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Big Trouble In Little China (1986)

Some people pick the darnedest places to start a fight

Rating: 6/10

Running Time: 99 minutes

UK Certificate: 15


'Big Trouble in Little China': under-rated high-kicking cult classic or diabolically-acted rubbish of monumental proportions? Personally, I like to think it's a little bit of both.

Kurt Russell, in one of many collaborations with hit-and-miss director John Carpenter, takes top billing as Jack Burton. He's the bemulleted trucker – I said trucker – who winds up waist-deep in gang warfare, kung-fu, and dark Chinese sorcery. Doing a bizarre semi-John Wayne impression (he fields practically every comment flung his way with 'the Hell I will' or 'the Hell it does'), Jack assists best bud Wang (Dennis Dun) as he attempts to rescue his fiancée Miao Yin (Suzee Pai) from evil arch-pensioner David Lo Pan (James Hong).

Most of us would regard 2000 years of age as a pretty good innings but, not content with sitting back in his wheelchair and sucking gleefully on some Werther's Original, crumbly ol' Lo Pan's determined to clinch immortality. That means bad news. Not just for the health service, but also for Miao Yin and inconceivably adventurous lawyer Grace Law ('Sex and the City''s Kim Cattrall), whose green eyes make them prime candidates for a sacrifice. Among Lo Pan's henchman are 'The 3 Storms' – three blokes who, comically, wear wicker baskets instead of hats. Fantastic stuff.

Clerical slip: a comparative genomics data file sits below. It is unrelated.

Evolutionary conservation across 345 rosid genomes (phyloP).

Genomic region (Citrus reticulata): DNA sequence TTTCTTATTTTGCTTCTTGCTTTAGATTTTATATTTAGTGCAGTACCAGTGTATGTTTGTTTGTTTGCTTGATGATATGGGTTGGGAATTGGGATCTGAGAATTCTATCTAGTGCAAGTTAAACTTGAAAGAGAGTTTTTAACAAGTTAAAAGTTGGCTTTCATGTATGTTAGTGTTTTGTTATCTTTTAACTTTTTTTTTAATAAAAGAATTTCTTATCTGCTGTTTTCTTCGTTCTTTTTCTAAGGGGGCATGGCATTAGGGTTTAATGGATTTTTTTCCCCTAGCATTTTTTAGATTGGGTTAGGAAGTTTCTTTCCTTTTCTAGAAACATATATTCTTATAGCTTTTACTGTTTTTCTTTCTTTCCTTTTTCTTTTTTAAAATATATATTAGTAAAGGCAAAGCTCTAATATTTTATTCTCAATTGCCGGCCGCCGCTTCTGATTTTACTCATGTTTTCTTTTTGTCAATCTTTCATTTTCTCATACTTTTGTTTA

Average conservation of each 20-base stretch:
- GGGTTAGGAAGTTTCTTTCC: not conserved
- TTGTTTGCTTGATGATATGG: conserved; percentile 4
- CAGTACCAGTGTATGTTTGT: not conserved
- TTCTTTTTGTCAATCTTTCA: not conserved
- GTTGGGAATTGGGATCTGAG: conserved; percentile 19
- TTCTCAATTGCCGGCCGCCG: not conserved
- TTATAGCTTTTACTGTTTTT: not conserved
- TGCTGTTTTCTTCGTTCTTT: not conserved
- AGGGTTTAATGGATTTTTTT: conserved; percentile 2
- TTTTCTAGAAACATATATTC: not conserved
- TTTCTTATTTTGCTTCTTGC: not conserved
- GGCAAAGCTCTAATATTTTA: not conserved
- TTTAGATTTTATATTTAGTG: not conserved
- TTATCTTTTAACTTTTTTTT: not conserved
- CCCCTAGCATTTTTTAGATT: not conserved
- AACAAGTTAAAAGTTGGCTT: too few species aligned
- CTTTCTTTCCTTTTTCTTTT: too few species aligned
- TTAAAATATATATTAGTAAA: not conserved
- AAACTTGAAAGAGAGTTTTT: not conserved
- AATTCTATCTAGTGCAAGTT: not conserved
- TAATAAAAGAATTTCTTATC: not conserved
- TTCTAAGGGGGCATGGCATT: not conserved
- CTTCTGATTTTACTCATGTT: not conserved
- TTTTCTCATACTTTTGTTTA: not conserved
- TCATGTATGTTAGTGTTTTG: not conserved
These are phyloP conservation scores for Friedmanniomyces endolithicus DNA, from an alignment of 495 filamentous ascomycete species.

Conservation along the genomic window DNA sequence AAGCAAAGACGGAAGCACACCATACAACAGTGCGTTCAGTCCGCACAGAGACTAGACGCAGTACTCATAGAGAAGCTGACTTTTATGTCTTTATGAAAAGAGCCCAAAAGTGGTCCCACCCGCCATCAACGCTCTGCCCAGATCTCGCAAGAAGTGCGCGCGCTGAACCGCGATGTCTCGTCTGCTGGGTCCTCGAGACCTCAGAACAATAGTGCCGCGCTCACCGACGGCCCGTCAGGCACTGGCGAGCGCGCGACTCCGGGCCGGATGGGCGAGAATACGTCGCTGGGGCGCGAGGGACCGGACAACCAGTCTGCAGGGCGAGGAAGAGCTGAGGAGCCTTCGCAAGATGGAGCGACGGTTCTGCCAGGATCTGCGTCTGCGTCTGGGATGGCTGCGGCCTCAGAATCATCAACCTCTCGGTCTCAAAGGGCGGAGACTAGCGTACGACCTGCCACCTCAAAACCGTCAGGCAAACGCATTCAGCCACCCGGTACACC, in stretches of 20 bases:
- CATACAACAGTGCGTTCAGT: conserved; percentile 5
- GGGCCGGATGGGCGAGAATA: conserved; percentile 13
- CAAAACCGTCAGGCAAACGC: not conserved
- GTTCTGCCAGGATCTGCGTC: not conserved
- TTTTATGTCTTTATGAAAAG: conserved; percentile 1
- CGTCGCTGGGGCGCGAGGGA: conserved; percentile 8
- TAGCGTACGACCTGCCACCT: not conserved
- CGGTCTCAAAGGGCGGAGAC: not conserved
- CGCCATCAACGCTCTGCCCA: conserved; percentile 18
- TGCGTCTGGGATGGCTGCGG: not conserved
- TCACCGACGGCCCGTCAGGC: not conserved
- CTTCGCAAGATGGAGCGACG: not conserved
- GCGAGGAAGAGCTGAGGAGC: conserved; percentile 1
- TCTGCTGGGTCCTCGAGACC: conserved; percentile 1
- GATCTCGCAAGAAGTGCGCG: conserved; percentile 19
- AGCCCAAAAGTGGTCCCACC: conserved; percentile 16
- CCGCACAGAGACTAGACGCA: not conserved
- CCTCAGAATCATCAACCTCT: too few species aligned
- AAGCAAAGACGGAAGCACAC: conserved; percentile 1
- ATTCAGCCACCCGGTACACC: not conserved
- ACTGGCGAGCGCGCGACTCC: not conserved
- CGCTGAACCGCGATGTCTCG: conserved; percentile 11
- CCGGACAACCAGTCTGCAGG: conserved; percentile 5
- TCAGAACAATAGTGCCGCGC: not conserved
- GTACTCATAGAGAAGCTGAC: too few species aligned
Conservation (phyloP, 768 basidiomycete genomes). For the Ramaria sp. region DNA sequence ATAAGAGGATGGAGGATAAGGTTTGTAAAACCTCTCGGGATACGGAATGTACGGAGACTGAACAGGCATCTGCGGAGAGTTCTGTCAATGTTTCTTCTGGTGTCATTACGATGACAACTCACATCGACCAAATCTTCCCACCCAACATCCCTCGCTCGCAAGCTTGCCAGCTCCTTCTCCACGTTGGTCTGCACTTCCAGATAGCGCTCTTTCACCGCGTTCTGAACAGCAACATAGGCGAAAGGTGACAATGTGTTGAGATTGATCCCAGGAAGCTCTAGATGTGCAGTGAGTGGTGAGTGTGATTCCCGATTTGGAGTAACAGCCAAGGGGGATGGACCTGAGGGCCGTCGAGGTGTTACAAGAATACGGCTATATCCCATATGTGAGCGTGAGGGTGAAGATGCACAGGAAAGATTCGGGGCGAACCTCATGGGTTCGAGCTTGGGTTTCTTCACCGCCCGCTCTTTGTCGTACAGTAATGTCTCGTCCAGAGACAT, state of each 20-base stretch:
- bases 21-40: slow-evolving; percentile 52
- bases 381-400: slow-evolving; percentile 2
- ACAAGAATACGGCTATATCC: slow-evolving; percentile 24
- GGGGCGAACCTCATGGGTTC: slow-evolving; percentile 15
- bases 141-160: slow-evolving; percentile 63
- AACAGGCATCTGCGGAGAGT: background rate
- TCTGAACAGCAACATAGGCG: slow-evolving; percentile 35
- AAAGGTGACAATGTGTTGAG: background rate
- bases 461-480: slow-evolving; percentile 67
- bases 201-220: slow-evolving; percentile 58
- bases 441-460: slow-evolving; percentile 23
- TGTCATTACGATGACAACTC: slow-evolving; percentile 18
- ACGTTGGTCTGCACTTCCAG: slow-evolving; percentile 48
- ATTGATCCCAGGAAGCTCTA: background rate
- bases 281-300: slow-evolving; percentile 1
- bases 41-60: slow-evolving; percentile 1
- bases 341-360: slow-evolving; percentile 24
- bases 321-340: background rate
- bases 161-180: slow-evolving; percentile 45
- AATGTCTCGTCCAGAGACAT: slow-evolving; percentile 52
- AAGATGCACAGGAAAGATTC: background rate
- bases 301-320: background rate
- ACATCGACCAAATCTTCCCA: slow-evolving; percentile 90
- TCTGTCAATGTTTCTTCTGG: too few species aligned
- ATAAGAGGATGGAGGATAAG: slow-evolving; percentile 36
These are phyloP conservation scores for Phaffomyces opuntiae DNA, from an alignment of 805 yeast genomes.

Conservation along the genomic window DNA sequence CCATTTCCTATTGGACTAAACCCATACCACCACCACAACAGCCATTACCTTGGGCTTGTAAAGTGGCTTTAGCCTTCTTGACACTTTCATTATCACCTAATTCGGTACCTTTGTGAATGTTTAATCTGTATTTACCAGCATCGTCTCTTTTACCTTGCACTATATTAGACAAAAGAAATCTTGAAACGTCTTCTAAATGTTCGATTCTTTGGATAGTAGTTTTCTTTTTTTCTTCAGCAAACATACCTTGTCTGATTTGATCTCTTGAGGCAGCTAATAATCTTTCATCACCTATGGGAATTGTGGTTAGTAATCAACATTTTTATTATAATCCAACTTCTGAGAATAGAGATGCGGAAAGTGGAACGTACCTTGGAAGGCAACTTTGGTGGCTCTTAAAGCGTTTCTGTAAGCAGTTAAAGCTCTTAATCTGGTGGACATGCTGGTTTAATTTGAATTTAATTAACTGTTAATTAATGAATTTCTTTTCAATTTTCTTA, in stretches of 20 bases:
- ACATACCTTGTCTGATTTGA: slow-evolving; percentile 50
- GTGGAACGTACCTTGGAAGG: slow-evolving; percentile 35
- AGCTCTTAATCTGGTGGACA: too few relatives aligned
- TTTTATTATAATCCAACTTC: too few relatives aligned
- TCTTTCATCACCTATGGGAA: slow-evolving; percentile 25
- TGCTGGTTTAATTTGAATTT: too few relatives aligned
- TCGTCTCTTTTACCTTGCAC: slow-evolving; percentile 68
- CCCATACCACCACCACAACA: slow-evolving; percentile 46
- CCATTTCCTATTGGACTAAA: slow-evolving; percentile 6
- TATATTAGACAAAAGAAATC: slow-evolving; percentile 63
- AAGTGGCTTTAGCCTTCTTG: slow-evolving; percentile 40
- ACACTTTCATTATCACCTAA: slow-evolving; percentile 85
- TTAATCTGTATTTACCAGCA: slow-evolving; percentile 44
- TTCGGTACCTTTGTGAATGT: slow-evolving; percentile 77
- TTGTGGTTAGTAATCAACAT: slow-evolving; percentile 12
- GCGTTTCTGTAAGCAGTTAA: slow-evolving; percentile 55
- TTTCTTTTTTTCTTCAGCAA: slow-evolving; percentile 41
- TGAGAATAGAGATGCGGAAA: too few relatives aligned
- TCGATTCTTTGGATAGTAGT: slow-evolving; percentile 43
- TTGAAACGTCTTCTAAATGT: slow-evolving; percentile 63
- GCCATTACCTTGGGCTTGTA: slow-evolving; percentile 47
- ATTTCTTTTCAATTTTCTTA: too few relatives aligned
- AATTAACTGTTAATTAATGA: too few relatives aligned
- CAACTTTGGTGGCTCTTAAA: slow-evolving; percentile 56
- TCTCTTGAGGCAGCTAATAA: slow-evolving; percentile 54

The special effects are marvellously dodgy, and Russell's performance is the source of plenty of laughs – though it can be difficult to figure out whether or not that's the intention. Regardless, this is an entertaining ride, which perhaps came slightly before its' time. Had it been made a decade or so later than its' 1986 release, it would have benefited from the spiralling popularity of martial arts in western cinema and vastly improved FX. Oh well.

It's Got: Madness and mysticism.

It Needs: Kurt Russell to do something about that barnet.

DVD Extras A surprisingly good 2-disc special edition set, featuring a nice audio commentary from Russell and Carpenter, deleted and extended scenes, 7-minute featurette, interview with FX man Richard Edlund, photo gallery, production notes, magazine articles and even a music video. DVD Extras Rating: 9/10


It's aged a bit, but 'Big Trouble in Little China' remains terrific fun – provided you don't take it even remotely seriously.